Climate scientists are clear when they say that large cuts in human caused greenhouse gas emissions are needed to slow climate change. But there are two popular assumptions in Australia, probably replicated in other countries, that are preventing these large cuts from happening.
The first assumption is that government should take most of the responsibility for greenhouse gas abatement. This is well summarised by Stephen Lunn, social affairs commentator, who writes in the Weekend Australian, 20 December 2008, that “Most… accept human activity is changing the climate. And most see it as the Government’s role to find a way forward”.
The second assumption is that cuts to greenhouse gas emissions are bad for the economy. The Rudd government has commited to reduce Australia’s emissions by only 5% by 2020. This is much lower than the 25% to 40% the United Nations Framework Convention and Climate Change said the world needed in Bali twelve months ago. The rationale is that larger cuts would be bad for the economy, especially if other countries don’t follow suit.
Furthermore the governments carbon pollution reduction scheme has reinforced the belief that it’s the government who should take full responsibility, by providing compensation to households whose energy costs may go up, and free emissions permits to many major polluters.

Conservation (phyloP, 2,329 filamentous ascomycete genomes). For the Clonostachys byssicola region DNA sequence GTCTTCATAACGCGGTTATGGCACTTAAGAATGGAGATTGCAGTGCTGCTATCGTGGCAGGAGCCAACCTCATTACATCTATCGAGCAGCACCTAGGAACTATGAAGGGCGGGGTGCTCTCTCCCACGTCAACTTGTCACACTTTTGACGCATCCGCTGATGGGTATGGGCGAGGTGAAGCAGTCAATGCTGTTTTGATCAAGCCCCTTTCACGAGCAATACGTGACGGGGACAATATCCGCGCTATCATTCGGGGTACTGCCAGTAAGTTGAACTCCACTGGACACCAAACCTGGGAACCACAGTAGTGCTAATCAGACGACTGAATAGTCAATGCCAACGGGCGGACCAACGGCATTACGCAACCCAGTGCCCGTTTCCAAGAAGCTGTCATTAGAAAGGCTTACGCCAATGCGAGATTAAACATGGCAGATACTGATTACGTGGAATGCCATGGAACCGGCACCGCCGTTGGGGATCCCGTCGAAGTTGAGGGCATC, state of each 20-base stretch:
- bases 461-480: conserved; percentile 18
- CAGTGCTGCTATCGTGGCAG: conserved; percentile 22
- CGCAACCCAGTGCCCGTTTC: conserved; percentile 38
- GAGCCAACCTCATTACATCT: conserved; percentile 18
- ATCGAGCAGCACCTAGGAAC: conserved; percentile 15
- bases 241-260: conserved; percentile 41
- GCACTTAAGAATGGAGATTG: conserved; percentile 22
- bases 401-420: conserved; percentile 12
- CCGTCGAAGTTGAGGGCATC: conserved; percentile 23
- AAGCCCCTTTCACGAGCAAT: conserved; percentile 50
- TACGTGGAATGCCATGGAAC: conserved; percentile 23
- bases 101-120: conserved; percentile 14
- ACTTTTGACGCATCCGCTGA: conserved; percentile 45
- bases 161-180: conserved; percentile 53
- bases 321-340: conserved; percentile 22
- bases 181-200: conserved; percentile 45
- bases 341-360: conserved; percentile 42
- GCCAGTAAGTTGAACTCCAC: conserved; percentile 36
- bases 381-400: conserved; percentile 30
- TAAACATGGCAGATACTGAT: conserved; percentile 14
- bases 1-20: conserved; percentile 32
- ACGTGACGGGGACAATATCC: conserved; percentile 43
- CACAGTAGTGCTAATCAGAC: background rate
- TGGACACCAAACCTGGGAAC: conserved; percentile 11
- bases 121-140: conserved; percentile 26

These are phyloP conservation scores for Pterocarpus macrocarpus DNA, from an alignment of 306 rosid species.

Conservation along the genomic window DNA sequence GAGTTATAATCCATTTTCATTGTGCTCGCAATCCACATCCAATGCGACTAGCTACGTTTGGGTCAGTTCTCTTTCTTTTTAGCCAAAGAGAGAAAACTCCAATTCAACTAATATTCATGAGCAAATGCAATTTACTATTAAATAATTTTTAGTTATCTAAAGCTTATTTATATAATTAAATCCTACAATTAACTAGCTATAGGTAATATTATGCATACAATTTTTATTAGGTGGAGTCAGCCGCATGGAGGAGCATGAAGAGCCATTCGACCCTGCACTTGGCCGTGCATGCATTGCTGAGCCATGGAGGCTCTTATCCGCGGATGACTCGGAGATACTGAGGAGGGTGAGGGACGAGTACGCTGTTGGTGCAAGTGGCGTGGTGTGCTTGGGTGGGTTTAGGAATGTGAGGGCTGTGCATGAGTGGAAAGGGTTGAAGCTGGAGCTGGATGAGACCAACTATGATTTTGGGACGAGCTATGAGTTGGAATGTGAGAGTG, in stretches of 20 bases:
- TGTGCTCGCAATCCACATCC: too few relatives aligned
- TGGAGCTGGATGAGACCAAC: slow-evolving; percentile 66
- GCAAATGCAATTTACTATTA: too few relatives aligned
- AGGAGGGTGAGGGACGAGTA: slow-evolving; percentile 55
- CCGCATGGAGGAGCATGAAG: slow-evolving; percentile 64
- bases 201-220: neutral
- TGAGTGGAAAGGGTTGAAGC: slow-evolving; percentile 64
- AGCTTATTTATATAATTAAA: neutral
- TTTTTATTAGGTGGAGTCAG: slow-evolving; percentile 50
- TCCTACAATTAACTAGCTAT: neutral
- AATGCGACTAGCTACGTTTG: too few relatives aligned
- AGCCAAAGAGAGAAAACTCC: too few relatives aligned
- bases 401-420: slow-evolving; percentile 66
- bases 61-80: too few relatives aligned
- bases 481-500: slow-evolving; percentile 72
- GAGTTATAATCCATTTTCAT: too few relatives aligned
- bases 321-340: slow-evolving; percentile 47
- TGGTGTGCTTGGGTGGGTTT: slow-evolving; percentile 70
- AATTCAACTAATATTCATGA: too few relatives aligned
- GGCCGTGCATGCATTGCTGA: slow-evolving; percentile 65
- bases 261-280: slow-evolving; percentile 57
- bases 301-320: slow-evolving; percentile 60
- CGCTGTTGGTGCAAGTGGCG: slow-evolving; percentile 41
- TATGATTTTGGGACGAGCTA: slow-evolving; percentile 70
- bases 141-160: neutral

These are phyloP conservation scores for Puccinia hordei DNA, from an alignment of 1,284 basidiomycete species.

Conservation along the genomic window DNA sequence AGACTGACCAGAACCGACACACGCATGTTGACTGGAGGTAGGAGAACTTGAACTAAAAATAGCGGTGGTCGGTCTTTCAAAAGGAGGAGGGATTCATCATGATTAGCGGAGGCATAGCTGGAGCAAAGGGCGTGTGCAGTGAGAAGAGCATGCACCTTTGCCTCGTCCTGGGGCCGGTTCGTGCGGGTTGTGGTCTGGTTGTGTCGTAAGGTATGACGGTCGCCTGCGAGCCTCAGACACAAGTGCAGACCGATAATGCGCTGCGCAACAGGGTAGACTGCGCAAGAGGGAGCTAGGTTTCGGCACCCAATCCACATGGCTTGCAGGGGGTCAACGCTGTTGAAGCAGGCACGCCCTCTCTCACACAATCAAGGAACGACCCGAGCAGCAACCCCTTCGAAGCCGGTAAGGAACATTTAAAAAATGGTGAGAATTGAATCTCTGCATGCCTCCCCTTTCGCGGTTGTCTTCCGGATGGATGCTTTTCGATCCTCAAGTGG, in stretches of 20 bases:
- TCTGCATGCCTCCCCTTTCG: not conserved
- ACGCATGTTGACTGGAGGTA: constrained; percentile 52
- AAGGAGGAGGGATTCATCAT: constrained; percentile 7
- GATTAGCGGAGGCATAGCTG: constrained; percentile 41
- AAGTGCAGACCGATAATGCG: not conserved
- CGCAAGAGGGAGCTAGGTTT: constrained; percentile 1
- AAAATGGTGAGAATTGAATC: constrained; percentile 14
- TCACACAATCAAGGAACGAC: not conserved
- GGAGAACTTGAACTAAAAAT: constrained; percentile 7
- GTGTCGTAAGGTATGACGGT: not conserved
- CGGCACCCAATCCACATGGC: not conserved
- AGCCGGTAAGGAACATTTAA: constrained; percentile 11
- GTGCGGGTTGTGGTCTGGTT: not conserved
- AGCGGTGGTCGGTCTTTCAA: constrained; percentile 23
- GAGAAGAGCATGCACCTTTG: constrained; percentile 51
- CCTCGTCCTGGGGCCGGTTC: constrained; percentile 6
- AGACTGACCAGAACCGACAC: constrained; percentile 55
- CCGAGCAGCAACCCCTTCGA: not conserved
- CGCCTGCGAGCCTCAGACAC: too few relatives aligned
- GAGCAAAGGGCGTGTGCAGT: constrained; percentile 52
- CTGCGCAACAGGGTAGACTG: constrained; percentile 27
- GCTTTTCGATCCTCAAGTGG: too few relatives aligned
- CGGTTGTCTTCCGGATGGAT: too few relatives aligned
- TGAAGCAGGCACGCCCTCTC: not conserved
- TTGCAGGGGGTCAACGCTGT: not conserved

These two assumptions are probably commonly held by most people around the world.
Lets say Barak Obama takes a strong lead on climate change. He slashes US greenhouse gas emissions, and demonstrates that human development is possible without loss of American jobs or quality of life. He will have discredited the belief that cuts to greenhouse gas emissions are bad for the economy. And other governments are likely to follow. We may well just get the emissions reductions the scientists say are needed. Many people are hoping for this.
On the other hand if most individuals, families, and businesses around the world change their mindset and take responsibility for the emissions resulting from their decisions we are also pretty likely to get large cuts in greenhouse gas emissions.
But as long as our leaders believe cutting greenhouse gas emissions is bad for the economy, and as long as we continue to say it’s the government’s responsibility to do something, then dangerous climate change is inevitable.